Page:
Respiratory Syncytial Virus (RSV) Prevention
New products for the prevention of severe RSV disease in children have recently been approved. Pediatric practices should understand the products, when to recommend/administer them and prepare offices for their availability.
Education Opportunities: Fall Respiratory Season Webinar Series
Respiratory syncytial virus (RSV) causes acute respiratory tract infections in people of all ages and can cause severe illness in infants and children with certain health conditions. Approximately 58,000-80,000 children under the age of 5 and up to 3% of children in their first year of life are hospitalized due to RSV infection each year in the US. Most children will get an RSV infection before the age of 2 years, and approximately 20-30% of children infected will develop a lower respiratory tract infection, such as bronchiolitis or pneumonia. Reinfection is common and is usually less severe than the primary infection.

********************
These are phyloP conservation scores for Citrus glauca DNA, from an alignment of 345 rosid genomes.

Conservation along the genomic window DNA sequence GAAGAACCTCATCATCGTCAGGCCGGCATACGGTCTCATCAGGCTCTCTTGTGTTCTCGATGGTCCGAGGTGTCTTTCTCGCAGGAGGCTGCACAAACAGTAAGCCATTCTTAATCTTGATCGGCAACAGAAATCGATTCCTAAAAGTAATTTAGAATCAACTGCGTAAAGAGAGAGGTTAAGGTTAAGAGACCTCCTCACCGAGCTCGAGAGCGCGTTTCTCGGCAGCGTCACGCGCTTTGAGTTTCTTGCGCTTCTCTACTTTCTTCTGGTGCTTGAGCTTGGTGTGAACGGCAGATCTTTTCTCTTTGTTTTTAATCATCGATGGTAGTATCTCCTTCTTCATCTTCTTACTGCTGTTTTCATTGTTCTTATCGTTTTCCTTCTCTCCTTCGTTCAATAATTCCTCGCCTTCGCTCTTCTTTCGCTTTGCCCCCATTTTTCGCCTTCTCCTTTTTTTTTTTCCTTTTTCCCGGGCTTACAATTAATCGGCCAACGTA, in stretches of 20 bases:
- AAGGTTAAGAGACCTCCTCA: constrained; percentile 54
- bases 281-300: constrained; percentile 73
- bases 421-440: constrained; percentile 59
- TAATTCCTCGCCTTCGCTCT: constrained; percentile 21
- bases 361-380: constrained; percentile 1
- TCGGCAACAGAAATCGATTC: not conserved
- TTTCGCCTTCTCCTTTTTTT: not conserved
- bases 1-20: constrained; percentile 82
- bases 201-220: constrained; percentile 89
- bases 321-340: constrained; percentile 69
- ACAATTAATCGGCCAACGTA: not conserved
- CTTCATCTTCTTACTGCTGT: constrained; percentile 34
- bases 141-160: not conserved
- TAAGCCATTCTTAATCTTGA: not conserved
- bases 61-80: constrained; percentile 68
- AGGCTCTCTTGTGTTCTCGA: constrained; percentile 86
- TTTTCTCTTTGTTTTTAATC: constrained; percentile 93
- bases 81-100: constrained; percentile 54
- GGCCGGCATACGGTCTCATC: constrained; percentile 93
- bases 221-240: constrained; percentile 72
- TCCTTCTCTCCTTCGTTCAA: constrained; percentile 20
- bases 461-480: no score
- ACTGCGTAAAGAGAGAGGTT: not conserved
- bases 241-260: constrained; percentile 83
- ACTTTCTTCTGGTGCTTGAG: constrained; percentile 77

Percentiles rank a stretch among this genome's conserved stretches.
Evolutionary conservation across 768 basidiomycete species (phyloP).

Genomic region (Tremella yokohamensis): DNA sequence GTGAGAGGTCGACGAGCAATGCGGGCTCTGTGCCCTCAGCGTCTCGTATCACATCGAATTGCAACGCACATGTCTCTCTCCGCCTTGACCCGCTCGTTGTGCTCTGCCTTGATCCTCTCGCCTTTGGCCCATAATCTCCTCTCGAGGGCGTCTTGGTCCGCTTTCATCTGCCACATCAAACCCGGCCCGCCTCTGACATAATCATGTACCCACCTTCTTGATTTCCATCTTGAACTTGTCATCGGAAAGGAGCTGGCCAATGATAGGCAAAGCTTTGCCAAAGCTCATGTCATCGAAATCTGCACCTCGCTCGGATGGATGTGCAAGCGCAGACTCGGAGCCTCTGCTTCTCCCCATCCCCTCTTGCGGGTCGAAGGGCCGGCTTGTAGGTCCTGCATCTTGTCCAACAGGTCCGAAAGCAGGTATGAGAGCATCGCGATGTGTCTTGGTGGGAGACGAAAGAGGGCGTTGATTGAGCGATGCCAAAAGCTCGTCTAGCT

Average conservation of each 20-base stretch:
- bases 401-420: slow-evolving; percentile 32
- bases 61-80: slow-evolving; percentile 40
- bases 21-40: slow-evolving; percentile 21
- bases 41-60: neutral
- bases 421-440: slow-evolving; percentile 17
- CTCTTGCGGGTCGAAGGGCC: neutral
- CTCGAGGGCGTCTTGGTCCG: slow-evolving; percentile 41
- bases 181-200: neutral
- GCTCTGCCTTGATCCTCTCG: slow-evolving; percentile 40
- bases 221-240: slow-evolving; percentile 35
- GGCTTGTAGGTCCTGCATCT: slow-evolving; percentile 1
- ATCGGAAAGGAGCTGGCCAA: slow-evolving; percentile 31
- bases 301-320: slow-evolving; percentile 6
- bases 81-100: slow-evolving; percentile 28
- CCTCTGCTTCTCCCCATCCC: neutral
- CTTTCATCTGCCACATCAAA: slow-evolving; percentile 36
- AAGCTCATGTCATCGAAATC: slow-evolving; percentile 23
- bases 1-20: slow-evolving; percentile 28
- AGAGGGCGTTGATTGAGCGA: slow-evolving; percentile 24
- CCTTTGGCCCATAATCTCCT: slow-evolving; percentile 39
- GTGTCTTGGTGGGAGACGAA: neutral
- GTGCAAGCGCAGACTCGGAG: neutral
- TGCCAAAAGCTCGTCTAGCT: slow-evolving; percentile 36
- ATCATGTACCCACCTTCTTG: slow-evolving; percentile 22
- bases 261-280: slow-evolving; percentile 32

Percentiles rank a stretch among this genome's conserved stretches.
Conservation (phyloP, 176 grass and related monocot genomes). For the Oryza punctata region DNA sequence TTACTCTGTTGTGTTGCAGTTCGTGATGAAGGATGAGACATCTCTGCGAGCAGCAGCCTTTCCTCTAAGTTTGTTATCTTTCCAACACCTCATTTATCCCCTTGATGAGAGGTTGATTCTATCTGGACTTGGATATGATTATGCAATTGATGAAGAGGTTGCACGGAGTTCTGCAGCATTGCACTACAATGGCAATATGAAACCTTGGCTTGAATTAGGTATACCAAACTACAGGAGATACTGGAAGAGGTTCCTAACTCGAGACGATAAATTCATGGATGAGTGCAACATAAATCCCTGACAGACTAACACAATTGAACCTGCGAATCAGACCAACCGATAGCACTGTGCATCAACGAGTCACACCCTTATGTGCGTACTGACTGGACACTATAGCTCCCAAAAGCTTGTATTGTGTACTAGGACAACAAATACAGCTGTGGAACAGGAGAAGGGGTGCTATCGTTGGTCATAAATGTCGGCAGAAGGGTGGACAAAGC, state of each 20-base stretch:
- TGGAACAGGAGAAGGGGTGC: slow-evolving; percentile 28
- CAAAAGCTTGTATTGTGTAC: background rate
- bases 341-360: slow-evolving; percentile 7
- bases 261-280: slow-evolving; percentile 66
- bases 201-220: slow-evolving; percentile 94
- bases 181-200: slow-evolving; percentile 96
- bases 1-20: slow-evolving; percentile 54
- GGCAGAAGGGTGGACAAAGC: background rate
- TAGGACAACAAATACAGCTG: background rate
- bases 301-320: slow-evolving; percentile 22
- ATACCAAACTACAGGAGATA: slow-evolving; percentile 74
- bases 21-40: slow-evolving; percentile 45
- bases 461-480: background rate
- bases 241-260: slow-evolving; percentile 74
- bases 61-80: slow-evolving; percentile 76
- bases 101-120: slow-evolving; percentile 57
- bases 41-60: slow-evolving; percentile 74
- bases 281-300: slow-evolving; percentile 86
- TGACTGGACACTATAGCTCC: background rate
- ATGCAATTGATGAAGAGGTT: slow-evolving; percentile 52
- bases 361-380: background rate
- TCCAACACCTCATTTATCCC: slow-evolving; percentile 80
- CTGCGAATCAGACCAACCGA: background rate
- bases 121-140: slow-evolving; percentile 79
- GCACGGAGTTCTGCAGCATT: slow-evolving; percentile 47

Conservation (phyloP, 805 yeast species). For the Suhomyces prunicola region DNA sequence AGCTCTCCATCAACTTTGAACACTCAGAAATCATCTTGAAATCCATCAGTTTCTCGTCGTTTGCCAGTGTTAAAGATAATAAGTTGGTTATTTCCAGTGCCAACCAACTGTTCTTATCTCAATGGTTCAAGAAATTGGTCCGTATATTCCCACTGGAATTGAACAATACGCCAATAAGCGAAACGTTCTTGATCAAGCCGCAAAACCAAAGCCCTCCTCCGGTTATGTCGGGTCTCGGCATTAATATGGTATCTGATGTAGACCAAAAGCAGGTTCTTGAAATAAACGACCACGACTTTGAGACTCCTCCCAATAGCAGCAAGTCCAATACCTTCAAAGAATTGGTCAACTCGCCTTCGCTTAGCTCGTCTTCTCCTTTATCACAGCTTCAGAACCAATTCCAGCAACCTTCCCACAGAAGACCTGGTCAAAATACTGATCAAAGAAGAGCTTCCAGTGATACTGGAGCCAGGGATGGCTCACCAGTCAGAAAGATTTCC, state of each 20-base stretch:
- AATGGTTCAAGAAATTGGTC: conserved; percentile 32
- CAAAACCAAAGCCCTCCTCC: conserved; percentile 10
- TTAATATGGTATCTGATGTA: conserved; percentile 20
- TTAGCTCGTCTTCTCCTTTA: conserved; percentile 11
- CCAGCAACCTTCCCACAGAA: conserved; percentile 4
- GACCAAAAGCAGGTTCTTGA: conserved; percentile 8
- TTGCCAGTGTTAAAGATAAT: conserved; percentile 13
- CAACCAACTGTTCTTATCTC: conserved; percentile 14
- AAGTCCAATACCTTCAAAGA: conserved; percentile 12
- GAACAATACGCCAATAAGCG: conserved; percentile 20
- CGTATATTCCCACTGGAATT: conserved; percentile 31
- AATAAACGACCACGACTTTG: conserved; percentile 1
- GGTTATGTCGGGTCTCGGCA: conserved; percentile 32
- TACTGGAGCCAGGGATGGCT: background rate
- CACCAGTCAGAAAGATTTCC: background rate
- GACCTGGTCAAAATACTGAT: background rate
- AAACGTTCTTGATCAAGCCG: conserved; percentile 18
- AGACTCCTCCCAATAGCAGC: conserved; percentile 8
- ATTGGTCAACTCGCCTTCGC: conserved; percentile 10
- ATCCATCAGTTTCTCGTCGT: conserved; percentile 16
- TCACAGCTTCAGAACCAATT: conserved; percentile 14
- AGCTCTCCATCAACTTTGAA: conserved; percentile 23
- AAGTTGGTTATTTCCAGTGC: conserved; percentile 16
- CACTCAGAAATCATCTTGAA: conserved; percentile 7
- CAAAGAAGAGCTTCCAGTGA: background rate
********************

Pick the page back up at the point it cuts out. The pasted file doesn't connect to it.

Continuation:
In the US, RSV typically circulates from the fall, peaks in December or January and continues through the spring. It is transmitted by direct or close contact with those infected or from touching contaminated surfaces.
RSV Prevention Products
The following are products to prevent severe RSV infection in children.
A monoclonal antibody product included in the Vaccines for Children Program and offering long-lasting protection and was recently recommended for all infants in the 2023-2024 RSV season.
A short-acting monoclonal antibody product, available since 1998 and recommended for high-risk infants and young children.
Professional Education Resources
Educating Families about RSV and Nirsevimab
The AAP offers resources to help families better understand the risks for severe RSV disease and the benefits of prevention.
Podcasts and Voices Blogs
Learn what others are saying. Listen to our podcasts and read our blog posts.
In this episode Sean O’Leary, MD, MPH, FAAP, chair of the AAP Committee on Infectious Diseases, joins hosts David Hill, MD, FAAP, and Joanna Parga-Belinkie, MD, FAAP, for an “immunizations omnibus.” He describes newly approved products to protect against RSV, COVID and pneumococcal disease, and he predicts a difficult flu season.
Pediatrics on Call|
August 29, 2023